White German Shepherd: Traits, Temperament & Cost 

a white german shepherd in a meadow

If white German Shepherds have recently piqued your interest, then you’re not alone.

These unique and majestic dogs have caused quite the stir in recent years, attracting everyone from celebrities to filmmakers to average families across the United States. But if your interest in white German Shepherds extends past mere fascination and into the realm of wanting to own one yourself, then it’s important to do your research.

Keep scrolling for Dog Food Care’s breed guide highlighting the white German Shepherd and its common traits, temperament, average cost, and so much more. 

White German Shepherd in grass

Photo: LoveYourDog

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History of the White German Shepherd Dog 

Believe it or not, these beautiful dogs almost never came to be. Much of their history is shared with the more traditional German Shepherd Dogs that are brown and black in color. They were predominantly used as herding dogs in northern Germany during the late 1800s and early 1900s. 

During this time, white German Shepherds occurred merely by chance. It was commonly thought that these oddly colored shepherds were weaker and less healthy. Even Adolf Hitler held strong opinions about white German Shepherds.

He felt they were not “proper” German Shepherd dogs, and mistook them for albino. He even went as far as to encourage breeders to rid their dogs’ lines of the genes that could result in white coats. Fortunately for us, breeders of German Shepherd dogs located outside of Germany didn’t agree with Hitler. In fact, many breeders began selectively breeding in an attempt to get more all-white GSDs. 

Today’s White German Shepherd 

Today, white German Shepherds are no longer in danger of dying out. They are much rarer than their two-toned counterparts but highly sought after. Still, they are surrounded by controversy. The damage done to their reputation during World War II continues, and many German Shepherd fans still prefer the dark coats.

The American Kennel Club (AKC) even disqualifies from competition and dog shows any German Shepherd with a white coat. However, white German Shepherds can still be registered as purebreds through the AKC. Meanwhile, the Kennel Club in the United Kingdom states that coat color “is of secondary importance” and has “no effect on character or fitness for work.”  

While most White German Shepherds are bred, purchased, or adopted to be companion dogs, some still use them as working dogs. Some farmers and ranchers use White German Shepherds to help guard their flocks. The dog’s white coat helps the rancher to distinguish his dog from darker predators.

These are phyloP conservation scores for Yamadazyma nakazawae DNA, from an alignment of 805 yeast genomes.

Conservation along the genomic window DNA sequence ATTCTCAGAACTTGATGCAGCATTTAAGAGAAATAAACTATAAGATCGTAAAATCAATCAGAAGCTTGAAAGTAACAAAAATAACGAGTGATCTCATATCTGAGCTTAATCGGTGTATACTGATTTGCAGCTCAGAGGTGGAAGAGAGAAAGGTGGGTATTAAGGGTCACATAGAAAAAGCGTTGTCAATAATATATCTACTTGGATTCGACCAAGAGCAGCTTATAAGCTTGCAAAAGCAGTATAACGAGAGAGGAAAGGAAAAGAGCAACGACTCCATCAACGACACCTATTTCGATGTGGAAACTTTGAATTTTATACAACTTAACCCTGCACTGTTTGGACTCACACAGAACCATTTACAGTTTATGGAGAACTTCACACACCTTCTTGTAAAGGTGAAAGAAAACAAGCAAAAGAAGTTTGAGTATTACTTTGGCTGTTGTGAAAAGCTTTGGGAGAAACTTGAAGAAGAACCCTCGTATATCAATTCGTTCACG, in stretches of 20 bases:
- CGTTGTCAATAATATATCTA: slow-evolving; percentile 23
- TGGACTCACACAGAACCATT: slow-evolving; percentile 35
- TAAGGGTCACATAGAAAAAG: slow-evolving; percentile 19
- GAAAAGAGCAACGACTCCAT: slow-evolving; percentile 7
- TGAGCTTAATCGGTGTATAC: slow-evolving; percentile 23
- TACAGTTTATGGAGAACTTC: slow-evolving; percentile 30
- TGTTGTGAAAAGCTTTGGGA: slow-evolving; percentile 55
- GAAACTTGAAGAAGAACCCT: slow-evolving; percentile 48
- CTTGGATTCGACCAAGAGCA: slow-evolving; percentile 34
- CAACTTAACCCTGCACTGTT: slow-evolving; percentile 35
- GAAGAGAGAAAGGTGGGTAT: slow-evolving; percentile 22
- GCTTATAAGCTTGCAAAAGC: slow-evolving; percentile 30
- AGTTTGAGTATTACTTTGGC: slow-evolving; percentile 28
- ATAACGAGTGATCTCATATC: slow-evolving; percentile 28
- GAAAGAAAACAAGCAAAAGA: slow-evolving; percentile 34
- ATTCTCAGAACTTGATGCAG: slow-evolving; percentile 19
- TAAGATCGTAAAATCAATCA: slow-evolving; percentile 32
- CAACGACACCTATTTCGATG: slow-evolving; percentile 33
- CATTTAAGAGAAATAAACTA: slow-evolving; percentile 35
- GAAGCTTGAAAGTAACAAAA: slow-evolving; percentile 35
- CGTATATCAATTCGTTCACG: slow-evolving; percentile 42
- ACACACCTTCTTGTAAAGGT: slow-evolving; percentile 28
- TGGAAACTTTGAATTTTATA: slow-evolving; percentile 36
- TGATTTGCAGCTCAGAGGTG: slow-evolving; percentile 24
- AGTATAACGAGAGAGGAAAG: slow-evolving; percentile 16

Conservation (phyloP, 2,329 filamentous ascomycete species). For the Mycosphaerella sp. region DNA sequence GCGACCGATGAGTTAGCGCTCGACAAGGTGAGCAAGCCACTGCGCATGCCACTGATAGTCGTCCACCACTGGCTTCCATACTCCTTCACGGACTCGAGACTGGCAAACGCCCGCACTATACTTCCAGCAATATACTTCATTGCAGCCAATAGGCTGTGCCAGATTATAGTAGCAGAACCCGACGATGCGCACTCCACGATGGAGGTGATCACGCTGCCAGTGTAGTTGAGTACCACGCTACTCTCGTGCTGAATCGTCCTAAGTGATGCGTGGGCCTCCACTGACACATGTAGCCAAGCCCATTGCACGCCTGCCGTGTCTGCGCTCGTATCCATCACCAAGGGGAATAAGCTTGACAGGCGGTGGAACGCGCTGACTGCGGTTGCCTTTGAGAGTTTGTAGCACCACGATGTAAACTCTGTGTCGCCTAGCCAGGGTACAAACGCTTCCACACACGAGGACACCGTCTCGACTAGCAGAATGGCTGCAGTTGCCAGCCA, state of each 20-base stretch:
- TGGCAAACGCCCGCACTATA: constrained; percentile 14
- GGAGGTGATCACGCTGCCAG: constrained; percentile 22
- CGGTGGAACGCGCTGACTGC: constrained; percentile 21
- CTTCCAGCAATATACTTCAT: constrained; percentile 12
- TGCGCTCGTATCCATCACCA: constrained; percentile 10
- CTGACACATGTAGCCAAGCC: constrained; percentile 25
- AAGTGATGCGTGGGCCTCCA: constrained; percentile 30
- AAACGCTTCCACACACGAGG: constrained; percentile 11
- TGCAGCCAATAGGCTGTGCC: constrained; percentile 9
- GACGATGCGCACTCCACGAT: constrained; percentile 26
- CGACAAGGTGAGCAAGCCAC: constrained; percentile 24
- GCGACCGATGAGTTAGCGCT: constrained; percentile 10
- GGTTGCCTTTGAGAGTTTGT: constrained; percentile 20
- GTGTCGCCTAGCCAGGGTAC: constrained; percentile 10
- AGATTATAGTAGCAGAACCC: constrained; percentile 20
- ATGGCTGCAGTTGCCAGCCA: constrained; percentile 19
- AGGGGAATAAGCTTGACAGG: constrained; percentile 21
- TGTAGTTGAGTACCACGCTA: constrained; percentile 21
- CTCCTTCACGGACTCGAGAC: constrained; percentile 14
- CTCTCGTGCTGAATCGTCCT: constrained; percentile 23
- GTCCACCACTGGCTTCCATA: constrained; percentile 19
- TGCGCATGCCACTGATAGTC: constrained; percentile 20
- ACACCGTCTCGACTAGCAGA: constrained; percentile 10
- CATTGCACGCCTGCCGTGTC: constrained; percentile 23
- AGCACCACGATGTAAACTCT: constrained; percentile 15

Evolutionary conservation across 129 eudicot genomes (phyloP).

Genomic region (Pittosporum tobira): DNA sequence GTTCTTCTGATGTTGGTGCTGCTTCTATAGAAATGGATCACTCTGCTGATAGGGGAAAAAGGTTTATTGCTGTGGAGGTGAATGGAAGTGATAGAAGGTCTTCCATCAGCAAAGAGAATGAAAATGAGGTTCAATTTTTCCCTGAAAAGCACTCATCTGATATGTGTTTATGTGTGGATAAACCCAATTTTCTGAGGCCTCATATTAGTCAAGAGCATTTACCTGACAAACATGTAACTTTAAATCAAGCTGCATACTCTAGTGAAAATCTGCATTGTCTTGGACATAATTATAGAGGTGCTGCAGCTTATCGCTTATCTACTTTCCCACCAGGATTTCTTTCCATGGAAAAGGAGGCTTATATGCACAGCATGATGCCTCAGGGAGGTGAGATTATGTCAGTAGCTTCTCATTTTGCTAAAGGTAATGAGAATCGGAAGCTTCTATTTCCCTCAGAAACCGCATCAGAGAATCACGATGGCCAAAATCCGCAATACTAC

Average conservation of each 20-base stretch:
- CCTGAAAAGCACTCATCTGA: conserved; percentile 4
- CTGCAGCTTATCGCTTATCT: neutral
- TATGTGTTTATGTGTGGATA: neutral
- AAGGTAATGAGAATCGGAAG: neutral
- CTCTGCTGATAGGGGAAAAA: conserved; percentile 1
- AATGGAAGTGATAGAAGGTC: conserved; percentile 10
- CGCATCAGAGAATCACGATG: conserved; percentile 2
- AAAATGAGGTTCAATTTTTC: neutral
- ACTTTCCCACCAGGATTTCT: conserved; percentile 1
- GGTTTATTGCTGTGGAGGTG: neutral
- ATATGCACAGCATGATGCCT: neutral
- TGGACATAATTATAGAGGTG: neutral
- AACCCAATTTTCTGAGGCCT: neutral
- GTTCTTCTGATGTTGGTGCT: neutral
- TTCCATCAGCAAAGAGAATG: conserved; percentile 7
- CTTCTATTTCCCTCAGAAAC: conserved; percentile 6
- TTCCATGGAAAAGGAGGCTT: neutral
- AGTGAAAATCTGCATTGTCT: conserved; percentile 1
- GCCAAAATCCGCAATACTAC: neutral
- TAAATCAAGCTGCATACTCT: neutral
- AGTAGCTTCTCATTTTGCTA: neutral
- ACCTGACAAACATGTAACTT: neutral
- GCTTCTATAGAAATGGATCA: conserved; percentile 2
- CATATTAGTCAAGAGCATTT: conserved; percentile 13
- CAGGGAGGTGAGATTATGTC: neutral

How to Recognize a White German Shepherd 

White German Shepherds are often mistaken for the Berger Blanc Suisse, or White Swiss Shepherd, another all-white dog hailing from Switzerland. While the two breeds likely share some common ancestors, they are indeed separate breeds. 

The current leading thinking is that German Shepherds have a single piece of their genetic code that determines whether they will be all white, all black, or patterned like the traditional GSD. It is a recessive gene. For this reason, obtaining a White German Shepherd is no longer left up to chance.

Breeders will breed a white male to a white female and will know that any offspring will be white. Breeders and buyers of White German Shepherds prefer true, snow-white coats. However, coat colors actually range from pure white to a light cream color.

Unlike a dog with albinism, a White German Shepherd has grey skin under his thick double coat. Color aside, a White GSD will look in every other way like a typical German Shepherd. According to the American Kennel Club, German Shepherds reach anywhere from 24 to 26 inches in height, with males being just slightly taller. 

Females can weigh anywhere from 50 to 70 pounds, while males usually weigh 65 to 90 pounds. White German Shepherds are very strong dogs with alert, erect ears. They tend to be longer than they are tall, a feature that contributes to their incredible agility. 

Many White German Shepherds do not have as dramatic of a sloping topline — that is, the line from the dog’s withers (shoulders) to his hip bone — than other GSDs. 

A German Sheperd runnning in a field during the daytime.

German Shepherds have long been considered some of the strongest breed of dogs.

White German Shepherd Personality and Temperament 

The American Kennel Club declares the German Shepherd to be “dogkind’s finest all-purpose worker.” They are officially herding dogs, though they are also trained as guard dogs, sniffer dogs, police dogs, seeing-eye dogs, and so much more.

German Shepherds can also assist firefighters in rescue work. Their keen insight can also help firefighters quickly find search and rescue targets, reflecting the importance of shepherd dogs in firefighting work. Some companies have even produced incredible firefighter challenge coins featuring German Shepherds as a reminder of the dedication of these hero dogs in rescue work.Learn more on GS-JJ